Russ Cornelius, one of 20 Certified Brand Strategists in the country, is president of Brand Savants, a brand development firm. Cornelius is past president of the American Marketing Association – San Diego Chapter.
Q: We hear a lot about brand and branding these days. What exactly is brand and branding óare they the same?
A:For those of us who specialize in brand development, our time has finally come -- just listen to all the “brandspeak” lately. I am somewhat troubled about all of this, however. I'm not sure I understand all the brand stuff I’m hearing and seeing. And if I’m confused, what’s the CEO, business owner, or marketing executive to think?
Indeed, there is a difference between brand and branding. Branding comprises the tactics used to deliver a brand's distinction. The definition of a brand is “a claim of distinction.” First, you have to identify that distinction. We use what we call “Turning the Telescope” to guide our clients toward identifying their true distinction -- their brand. Yet “branding” is the Holy Grail spouted by most advertisers and ad agencies that claim it as their specialty. Thing is, you can’t have great branding without an incisive brand.
Here's how I see it: branding is a tactic. Brand is the personality, the culture of an organization. It is the relationship that organization has with its publics. And brand development is a discovery process that unearths a brand’s distinction. The brand, or distinction, is defined by the evidence of what separates a brand from its competitors, makes it stand out as extraordinary or different, or better yet, more valuable to the end user.
Q: Why is focusing on brand important?
A:Here's the topline on your brand: it affects your bottom line. Significantly. According to the latest report that I’ve seen from Interbrand’s findings of the top 100 global brands, on average, determinants of company worth are comprised of 31 percent cash, receivables, real estate, and investments and 69 percent trademark, perceptions and brand. So what’s a good brand worth? How do you quantify your brand? Put simply, it’s the difference between being a preferred product or service and being a commodity drive by price alone.
Q: How do brand and branding fit into a company's marketing strategy?
A:Brand is not a marketing strategy. It is a corporate initiative -- because brand isn't marketing on steroids. It’s a strategic initiative that drives customer loyalty, differentiation from your competitors, and market leadership. And to achieve it, everyone in the organization needs to understand his or her role in bringing the brand’s promise to life. This is where many organizations fail with their brand. They speak it, but don’t deliver upon their brand promise because the employees are not in alignment. BMW has staked their claim as the ultimate driving machine. Do you think their engineers focus on how they can make the ride cushier? No, because they know their brand. Again, it is a corporate initiative driven by the CEO. It is just that, in many organizations, the top marketing person becomes the Brand Champion, so it can look like a marketing strategy.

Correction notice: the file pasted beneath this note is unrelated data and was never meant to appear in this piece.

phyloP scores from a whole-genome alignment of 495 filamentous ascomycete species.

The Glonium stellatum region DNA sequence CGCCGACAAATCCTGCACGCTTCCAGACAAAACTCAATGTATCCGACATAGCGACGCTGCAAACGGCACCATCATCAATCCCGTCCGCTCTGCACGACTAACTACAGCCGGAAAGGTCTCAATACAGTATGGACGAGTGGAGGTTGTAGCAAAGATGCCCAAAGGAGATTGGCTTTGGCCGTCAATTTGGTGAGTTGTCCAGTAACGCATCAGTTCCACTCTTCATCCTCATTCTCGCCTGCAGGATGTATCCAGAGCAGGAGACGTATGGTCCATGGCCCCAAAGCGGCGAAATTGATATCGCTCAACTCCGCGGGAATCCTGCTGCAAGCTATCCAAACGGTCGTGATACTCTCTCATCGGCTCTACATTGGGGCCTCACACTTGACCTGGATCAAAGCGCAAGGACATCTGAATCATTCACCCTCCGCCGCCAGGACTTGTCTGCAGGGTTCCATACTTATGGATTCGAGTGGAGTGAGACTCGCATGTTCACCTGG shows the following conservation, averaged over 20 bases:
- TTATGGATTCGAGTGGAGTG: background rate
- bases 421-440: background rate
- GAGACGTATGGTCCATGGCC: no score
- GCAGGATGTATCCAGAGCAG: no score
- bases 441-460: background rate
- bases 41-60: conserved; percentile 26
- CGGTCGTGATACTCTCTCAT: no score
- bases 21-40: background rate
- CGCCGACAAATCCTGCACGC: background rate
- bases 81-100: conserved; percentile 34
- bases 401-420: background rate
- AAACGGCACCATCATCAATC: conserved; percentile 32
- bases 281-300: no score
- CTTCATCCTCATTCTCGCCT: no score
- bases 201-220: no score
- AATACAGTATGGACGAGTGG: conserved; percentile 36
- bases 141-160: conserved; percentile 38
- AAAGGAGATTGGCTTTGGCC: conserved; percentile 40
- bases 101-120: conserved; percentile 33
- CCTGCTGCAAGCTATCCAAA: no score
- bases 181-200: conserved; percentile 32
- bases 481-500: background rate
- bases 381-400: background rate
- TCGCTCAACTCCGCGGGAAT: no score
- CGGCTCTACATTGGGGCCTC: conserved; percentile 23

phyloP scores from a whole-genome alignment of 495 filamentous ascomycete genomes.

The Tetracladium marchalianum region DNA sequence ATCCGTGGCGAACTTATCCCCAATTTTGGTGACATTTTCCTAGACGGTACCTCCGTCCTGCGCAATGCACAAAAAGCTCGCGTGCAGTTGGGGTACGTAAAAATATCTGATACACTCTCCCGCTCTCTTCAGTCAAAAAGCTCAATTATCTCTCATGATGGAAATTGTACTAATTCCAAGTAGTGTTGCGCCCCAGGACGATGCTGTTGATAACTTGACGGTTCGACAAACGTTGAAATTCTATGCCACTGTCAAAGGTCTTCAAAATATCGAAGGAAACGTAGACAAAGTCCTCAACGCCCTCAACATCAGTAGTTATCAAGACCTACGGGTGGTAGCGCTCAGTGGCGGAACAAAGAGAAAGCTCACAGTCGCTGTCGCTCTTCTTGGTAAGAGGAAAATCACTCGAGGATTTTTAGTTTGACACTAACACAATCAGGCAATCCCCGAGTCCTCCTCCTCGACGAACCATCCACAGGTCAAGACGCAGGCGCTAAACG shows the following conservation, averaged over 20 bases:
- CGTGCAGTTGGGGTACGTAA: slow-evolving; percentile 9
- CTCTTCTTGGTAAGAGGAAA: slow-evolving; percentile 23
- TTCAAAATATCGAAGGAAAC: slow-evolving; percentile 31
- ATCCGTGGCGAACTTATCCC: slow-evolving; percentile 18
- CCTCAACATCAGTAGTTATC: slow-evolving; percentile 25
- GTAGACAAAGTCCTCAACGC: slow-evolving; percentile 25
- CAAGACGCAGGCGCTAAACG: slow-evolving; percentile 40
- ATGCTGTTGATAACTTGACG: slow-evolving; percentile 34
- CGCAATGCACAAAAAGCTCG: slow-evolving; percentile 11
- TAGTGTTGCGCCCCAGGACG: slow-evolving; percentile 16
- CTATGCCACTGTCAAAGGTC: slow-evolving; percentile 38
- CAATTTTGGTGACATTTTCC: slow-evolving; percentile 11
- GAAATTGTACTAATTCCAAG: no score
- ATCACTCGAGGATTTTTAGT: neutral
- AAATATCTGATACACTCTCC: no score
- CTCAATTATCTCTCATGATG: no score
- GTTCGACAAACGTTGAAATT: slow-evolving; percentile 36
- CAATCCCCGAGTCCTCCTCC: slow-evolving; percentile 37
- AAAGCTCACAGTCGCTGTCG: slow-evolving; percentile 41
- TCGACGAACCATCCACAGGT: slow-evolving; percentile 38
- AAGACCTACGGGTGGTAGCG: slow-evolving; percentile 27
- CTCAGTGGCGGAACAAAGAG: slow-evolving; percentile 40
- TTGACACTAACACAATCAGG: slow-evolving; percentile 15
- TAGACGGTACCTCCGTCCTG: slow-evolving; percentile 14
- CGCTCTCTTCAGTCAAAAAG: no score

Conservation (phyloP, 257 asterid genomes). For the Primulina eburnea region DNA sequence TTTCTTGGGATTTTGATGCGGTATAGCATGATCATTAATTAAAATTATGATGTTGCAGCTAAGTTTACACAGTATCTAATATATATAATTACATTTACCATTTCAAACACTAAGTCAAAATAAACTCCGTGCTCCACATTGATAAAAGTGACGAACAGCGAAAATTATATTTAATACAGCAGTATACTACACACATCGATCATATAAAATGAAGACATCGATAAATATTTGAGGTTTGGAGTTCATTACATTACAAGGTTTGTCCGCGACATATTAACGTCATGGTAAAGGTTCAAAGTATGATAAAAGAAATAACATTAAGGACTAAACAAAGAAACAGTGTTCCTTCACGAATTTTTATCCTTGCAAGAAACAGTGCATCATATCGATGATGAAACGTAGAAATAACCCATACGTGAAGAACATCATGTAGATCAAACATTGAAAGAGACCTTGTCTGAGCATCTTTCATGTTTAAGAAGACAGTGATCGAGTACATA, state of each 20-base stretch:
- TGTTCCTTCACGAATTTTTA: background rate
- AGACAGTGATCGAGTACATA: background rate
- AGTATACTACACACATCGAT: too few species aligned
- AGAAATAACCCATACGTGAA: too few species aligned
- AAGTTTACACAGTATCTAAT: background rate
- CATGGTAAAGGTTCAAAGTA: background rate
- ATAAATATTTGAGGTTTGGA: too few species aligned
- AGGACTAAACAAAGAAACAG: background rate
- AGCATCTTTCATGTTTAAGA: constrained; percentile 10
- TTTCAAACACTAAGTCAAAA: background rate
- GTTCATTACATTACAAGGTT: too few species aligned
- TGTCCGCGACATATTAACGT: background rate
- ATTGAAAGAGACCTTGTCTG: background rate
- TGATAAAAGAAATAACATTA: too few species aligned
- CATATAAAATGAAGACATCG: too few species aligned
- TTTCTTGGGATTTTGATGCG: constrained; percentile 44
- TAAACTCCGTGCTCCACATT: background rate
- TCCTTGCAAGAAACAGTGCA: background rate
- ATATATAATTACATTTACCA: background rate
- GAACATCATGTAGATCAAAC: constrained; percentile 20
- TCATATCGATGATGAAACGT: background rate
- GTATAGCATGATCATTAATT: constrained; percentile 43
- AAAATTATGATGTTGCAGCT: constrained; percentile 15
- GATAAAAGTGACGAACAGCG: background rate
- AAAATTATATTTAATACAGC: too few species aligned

Q: What are some good examples of corporate branding? Who's doing it right?
A:Nordstrom and Walmart; BMW and Honda; Ritz Carlton and Motel 6 -- all have very clear brand distinction, and then do a good job of branding because they have that brand distinction. Each has done a fine job of staking a brand claim within their specific marketplace. One can also look at Disney and Starbucks to see organizations that understand the value of investing internally to ensure they deliver upon their brand promise. Sharp Healthcare gets it.
Back in the day, one of the earliest manifestations of effective brand development happened at Maytag. Looking to define itself in the market, third-tier player Maytag conducted a discovery process to find out what unique aspects it offered vis-à-vis its competitors. The research revealed that Maytag washers and dryers outlasted competitors' products and had superior service records.
The company then undertook a companywide initiative to substantiate and reinforce the quality performance of all product lines, internalizing the brand not just in manufacturing, but in sales, service, channel marketing, research, finance and development. After the company was secure it would fully deliver on the brand promise of quality and dependability, a branding campaign was launched, the cornerstone of which was the lonely repairman, an icon that has endured through four decades.
Q: What should you look for when hiring a brand expert to work with your company?
A: By now you know that if an agency starts talking to you about your brand and is talking in terms of being consistent with your look and messaging, I feel you should step away. Consistent messaging is important but that is touching your brand only upon the surface. The brand counsel you want to engage is going to talk to about bringing clarity to your organization's brand and then being able to deliver upon your brand promise.